Balance. We hear that term a lot lately. There is balance in terms of stay at home or go outside. There is balance in terms of work-life balance. There is balance in divorce terms too. When it comes to divorce there are two main categories: property and children. When people talk balance with property they think it means 50/50. When people talk balance with children they think it means 50/50. The issue is that 50/50 is rarely actually a balance. I will explain further below.
I hear it all the time that people think balanced property divisions means each party gets 50% of the property. This is not always the case. There are many other factors that come into play when dividing property. For example, if the property was owned before marriage or was a gift then it is the separate property of that person, not community. As such, if one party has substantial separate property it may be more balanced to give the other party more of the community property than just 50%.
Or there are situations where one spouse earns significantly less than the other and a 50% division would put them in a bad place financially. The other spouse perhaps can recoup their loss quicker and be able to afford a new place to live quicker. Balance is not just about 50/50 but also putting people on equal footing.
Mediation allows for flexibility to work through these issues. Sometimes balance and 50/50 are one in the same. When they are not, though, mediation allows you to be creative in how property gets divided.
Lately I have seen more situations of parents wanting 50/50 with their children. When I ask what that means sometimes I hear I would equal say, sometimes I hear I want equal time. In mediation it really depends on what both parties can actually do. Often times I hear I want equal time with the children, but when we delve into their work schedule we learn that equal time won’t necessarily work. So we get more creative. Sometimes that means giving an extra night during the week or sometimes an extra weekend. Sometimes it means more electronic communication time. It’s all flexible.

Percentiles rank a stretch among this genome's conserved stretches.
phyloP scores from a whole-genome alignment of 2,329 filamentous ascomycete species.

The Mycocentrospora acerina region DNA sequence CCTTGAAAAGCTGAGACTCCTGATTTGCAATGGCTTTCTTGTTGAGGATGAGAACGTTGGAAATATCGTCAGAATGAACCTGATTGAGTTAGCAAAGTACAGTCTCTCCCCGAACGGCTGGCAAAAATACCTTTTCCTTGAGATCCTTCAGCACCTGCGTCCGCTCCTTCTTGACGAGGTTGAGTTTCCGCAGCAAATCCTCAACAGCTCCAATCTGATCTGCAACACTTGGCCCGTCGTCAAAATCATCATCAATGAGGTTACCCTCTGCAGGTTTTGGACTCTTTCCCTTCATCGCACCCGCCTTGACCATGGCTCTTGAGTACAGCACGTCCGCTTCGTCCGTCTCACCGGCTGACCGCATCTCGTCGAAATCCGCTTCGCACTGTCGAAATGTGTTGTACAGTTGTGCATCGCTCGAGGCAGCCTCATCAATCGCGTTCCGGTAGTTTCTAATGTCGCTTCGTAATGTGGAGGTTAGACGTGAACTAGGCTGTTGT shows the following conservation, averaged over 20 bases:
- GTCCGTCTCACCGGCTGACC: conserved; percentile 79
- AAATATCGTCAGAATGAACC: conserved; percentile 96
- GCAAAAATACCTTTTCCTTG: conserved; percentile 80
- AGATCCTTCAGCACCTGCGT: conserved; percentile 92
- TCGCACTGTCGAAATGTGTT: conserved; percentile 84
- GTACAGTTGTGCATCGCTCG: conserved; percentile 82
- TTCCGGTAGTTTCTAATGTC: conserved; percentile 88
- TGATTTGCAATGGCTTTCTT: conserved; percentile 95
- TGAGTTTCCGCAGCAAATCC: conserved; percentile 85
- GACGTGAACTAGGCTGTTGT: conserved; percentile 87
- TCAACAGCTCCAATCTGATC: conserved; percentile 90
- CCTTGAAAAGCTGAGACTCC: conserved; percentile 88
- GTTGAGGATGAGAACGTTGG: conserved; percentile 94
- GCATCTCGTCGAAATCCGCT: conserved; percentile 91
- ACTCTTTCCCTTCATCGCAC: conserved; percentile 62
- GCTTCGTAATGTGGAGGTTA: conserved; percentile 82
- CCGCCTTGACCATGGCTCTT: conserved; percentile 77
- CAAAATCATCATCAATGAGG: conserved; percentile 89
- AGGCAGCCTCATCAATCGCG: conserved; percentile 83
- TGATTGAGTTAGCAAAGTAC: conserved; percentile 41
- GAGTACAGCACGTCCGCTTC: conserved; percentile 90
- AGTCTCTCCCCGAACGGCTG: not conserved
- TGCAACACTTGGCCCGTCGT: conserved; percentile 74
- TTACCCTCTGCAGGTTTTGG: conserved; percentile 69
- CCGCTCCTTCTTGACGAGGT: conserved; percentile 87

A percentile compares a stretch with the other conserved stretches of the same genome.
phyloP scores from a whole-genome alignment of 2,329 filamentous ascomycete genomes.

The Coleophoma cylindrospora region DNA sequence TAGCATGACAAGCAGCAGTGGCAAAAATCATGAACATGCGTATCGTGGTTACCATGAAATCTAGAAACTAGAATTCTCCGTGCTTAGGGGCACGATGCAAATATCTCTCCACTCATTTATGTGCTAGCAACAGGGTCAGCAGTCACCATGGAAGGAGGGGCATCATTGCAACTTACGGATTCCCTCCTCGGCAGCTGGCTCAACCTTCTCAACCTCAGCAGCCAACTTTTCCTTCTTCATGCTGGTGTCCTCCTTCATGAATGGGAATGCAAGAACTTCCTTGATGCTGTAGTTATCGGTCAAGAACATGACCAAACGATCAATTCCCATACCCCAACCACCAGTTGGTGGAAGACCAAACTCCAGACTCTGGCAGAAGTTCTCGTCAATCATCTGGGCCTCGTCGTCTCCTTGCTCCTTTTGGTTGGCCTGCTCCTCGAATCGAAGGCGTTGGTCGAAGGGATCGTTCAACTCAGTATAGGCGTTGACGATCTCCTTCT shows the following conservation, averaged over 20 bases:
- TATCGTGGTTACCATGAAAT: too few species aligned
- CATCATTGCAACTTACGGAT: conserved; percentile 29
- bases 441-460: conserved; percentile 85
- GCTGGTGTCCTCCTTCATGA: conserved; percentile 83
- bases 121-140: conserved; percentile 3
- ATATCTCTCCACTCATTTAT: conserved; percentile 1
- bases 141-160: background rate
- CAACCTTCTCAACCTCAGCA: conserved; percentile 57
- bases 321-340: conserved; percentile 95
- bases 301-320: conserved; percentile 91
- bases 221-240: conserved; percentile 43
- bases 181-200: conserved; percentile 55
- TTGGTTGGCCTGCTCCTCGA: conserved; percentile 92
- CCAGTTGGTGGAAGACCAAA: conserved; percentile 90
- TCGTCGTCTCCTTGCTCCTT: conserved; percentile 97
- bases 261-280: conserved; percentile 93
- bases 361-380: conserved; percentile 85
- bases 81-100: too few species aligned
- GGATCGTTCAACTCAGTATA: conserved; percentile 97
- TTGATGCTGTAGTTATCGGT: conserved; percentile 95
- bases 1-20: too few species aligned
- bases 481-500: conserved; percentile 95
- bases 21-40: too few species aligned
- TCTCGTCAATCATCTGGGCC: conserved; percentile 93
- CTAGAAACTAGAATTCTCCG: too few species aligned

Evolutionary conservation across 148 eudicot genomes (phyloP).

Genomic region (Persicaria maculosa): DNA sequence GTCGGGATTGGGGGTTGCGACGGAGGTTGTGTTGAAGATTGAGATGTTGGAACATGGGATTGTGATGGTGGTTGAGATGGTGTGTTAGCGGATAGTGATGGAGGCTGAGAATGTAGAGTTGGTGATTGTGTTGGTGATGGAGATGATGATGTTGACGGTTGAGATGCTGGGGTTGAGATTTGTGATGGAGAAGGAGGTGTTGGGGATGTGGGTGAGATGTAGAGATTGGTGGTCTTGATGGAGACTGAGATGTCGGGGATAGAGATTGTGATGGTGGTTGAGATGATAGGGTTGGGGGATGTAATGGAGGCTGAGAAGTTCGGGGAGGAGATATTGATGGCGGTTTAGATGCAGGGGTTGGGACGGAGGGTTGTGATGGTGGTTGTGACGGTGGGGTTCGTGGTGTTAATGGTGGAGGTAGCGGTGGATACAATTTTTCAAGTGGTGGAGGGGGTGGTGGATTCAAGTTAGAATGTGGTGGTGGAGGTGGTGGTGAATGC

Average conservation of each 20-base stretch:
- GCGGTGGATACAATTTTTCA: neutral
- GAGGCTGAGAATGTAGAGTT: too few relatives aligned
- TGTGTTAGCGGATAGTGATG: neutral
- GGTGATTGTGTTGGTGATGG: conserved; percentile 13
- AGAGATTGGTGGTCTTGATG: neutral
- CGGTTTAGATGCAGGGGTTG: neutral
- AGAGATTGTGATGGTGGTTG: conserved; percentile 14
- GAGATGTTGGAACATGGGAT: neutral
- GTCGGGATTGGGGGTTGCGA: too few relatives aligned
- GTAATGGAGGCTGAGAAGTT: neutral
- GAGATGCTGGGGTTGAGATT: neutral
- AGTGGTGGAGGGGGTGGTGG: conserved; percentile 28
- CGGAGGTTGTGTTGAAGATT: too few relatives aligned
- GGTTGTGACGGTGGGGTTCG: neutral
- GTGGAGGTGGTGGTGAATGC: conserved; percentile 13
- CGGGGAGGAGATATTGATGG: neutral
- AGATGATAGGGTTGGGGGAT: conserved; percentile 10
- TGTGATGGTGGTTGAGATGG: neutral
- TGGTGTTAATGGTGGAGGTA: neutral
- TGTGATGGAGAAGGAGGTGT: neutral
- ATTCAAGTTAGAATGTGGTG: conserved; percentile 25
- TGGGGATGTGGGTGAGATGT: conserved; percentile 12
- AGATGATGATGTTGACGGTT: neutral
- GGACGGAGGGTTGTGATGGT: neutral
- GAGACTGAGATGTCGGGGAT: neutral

When parties want equal decision making we work through that as well. It has to be possible for both parents to communicate with each other in order to have equal decision making. And what happens if the parents do not agree? We create balance here too buy building in tie-breakers so that if the parents do not agree then the tie-breaker makes the decision.
As displayed in the picture in this blog, balance is not always in the middle. Balance can mean giving up something on one end so that you can keep more of something else on the other end. When people get caught up in creating a 50/50 balance they lose sight of the things that are really important to them. In mediation I try to bring out those important pieces and work towards creating balance with the other pieces.